Boeing Co. (BA) has planned to halt production of its grounded 737 Max in January. This is a move that could deepen the crisis that has engulfed the company and eventually complicate its recovery.
In a statement on Monday, the company said the indefinite shutdown aims to conserve cash but also jolt a supplier base that stretches from Seattle to Kansas. The statement further said employees will continue 737-related work or be temporarily reassigned to other teams, as no layoffs are currently planned.
The factory halting the production of the Boeing MAX planes could be risky as the financial damage will linger for years after regulators clear Boeing’s best-selling plane to resume commercial flight. The cash pressure seems to be rising as almost 400 new aircraft are deteriorating in storage because of the global flying ban imposed on the company nine months ago. The timing of regulatory approval for the Max’s return has been postponed repeatedly and remains uncertain with the bad relationship between Boeing and the Federal Aviation Administration.
Boeing (BA) fell by 1.4% to $322.60 in early trading on Monday. Spirit AeroSystems Holdings Inc., the Max’s largest supplier and Boeing’s former Wichita, Kansas, subsidiary, dropped by 4.8%. In Europe, suppliers including Safran SA and Senior Plc plummeted.
In a statement, Boeing said, “We believe this decision is least disruptive to the health of the production system and supply chain. The decision is based on such considerations as the extension of certification into 2020, the uncertainty about the timing and conditions of return to service and global training approvals, and the importance of ensuring that we can prioritize the delivery of stored aircraft."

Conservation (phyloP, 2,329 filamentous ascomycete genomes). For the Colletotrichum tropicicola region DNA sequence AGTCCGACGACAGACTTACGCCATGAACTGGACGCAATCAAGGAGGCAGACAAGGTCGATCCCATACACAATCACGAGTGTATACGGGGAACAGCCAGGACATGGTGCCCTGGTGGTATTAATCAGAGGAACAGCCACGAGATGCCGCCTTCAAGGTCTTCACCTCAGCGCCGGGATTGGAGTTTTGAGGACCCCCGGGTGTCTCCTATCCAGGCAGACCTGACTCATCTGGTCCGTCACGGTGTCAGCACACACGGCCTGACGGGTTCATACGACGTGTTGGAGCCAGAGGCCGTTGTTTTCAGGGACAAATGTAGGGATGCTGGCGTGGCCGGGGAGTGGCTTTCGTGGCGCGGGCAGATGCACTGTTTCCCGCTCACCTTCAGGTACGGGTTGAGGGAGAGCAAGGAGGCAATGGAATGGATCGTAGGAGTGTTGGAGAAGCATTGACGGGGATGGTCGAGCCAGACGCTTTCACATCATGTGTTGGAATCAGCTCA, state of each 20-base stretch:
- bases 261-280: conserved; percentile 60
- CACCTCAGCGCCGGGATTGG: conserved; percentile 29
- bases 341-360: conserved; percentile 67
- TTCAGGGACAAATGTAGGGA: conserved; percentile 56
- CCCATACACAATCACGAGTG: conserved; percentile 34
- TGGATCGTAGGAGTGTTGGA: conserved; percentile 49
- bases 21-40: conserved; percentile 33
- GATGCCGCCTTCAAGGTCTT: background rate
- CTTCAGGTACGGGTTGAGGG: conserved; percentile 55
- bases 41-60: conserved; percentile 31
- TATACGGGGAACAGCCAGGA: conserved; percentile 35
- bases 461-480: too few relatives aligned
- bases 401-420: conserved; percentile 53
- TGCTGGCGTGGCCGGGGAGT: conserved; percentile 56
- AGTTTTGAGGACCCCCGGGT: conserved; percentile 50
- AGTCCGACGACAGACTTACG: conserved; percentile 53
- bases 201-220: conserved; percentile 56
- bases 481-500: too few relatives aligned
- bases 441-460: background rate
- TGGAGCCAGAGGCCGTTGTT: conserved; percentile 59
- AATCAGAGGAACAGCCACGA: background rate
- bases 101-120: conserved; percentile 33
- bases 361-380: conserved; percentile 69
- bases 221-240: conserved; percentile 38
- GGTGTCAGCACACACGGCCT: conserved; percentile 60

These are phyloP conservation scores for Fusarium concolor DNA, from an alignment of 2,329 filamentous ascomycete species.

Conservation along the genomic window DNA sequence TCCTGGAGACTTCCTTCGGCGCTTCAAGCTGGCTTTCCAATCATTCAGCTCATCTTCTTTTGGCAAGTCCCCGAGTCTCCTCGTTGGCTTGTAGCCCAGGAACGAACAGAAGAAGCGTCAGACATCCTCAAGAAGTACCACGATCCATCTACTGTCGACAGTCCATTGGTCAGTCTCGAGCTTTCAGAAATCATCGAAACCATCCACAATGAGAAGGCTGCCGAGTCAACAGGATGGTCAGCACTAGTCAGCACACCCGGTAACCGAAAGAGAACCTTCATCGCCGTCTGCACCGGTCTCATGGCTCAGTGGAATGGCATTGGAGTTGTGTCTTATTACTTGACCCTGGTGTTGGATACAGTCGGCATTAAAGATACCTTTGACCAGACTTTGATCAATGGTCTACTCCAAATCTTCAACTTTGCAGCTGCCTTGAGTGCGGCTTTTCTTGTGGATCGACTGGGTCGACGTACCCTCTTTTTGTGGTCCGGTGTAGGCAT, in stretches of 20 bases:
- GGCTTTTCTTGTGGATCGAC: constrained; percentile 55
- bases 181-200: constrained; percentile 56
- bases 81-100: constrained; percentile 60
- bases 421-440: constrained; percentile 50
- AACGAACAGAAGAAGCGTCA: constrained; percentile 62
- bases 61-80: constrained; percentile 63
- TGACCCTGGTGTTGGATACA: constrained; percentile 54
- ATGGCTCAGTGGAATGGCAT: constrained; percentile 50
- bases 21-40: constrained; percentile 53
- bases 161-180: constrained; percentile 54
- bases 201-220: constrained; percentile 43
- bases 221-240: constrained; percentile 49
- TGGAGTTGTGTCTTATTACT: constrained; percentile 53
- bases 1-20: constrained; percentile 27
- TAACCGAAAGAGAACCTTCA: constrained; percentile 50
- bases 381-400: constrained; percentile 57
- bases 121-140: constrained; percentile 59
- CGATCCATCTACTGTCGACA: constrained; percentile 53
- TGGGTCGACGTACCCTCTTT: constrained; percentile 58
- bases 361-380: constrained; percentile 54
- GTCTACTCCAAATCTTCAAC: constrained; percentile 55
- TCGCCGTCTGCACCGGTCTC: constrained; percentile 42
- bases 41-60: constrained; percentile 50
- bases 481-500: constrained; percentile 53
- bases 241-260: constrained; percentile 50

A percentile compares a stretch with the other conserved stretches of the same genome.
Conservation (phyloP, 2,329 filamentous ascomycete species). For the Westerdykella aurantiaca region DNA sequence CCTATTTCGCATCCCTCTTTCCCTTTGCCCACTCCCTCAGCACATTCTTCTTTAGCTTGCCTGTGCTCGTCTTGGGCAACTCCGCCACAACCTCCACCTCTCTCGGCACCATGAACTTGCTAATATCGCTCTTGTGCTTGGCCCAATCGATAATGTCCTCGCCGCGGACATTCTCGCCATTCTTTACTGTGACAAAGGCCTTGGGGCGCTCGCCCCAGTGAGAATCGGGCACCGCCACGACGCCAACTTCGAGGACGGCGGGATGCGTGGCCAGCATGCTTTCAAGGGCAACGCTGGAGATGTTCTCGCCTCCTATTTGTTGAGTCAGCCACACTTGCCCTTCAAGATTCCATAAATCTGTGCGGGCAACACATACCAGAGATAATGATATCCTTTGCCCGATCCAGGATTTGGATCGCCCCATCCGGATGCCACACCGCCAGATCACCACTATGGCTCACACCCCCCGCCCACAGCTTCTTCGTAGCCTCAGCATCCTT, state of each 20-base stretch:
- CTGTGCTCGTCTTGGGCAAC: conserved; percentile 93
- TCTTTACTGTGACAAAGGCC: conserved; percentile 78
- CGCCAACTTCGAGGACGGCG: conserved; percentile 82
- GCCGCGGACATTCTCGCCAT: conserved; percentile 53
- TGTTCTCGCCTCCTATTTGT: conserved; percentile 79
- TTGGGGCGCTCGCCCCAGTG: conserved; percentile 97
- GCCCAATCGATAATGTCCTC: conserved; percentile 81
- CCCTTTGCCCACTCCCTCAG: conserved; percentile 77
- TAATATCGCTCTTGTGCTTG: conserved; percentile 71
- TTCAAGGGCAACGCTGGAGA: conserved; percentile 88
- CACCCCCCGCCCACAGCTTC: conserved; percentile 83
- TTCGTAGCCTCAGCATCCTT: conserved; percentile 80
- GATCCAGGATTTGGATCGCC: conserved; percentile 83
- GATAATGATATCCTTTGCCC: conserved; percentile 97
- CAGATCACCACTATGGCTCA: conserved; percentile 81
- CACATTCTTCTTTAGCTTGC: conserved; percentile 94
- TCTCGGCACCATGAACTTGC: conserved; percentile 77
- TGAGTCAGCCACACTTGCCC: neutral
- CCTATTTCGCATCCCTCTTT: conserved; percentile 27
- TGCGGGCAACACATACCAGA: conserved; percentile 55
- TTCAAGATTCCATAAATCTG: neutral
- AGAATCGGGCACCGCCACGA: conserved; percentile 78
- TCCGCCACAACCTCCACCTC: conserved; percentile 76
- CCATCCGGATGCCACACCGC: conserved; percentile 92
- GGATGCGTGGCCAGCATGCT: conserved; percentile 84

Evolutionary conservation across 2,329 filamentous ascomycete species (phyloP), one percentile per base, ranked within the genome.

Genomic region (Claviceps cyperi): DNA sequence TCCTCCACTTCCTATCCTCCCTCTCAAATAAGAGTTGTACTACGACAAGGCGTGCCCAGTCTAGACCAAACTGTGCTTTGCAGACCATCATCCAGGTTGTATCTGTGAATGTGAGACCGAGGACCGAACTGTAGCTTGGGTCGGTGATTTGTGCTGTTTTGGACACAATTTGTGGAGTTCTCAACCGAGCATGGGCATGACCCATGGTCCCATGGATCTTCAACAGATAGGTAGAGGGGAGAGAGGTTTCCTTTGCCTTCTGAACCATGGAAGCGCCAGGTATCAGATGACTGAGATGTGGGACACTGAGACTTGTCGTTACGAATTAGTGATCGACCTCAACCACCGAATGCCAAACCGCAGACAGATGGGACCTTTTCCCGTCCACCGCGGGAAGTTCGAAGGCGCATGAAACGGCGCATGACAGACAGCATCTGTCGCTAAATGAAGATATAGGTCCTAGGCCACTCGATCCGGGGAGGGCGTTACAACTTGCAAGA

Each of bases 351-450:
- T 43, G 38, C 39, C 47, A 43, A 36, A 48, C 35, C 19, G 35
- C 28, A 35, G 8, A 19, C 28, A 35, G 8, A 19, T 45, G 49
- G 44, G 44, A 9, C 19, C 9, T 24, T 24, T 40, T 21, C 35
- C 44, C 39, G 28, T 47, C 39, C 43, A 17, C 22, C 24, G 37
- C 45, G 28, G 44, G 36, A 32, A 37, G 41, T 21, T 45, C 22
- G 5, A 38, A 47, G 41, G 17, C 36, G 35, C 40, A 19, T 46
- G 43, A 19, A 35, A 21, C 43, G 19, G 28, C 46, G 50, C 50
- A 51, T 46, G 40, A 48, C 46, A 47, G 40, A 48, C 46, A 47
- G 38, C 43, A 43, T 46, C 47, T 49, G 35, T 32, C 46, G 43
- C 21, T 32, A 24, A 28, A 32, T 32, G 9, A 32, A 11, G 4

Max flights worldwide were halted by regulators after an Ethiopian Airlines jet plunged into a field on March 10 this year, which was the second tragedy within five months. The combined disasters killed a total of 346 people and also prompted the longest flying ban for a United States airliner in the jet age.
In the weeks following the Ethiopia crash, Boeing cut 737 productions by 19%. However, inventory costs have risen to record levels as the company plotted a quick rebound once the narrow-body jet was cleared to resume flights. Boeing left its supply chain mostly running at the original pace, while the plant in Renton, Washington, lowered monthly output to 42 jets.
The implications of this production halt to both investors and the company itself are outlined below.
· The company does not plan to raise its dividend as directors approved a quarterly dividend slightly above $2.05 a share for next year.
· Boeing risks a potential unravelling of manufacturing expertise across a broad swath of North America. The company so far has shielded the 600 mostly U.S. companies building components for the jet from rate cuts, mindful that its own recovery would be greatly complicated if layoffs prompted engineers and mechanics at suppliers to move on to other jobs.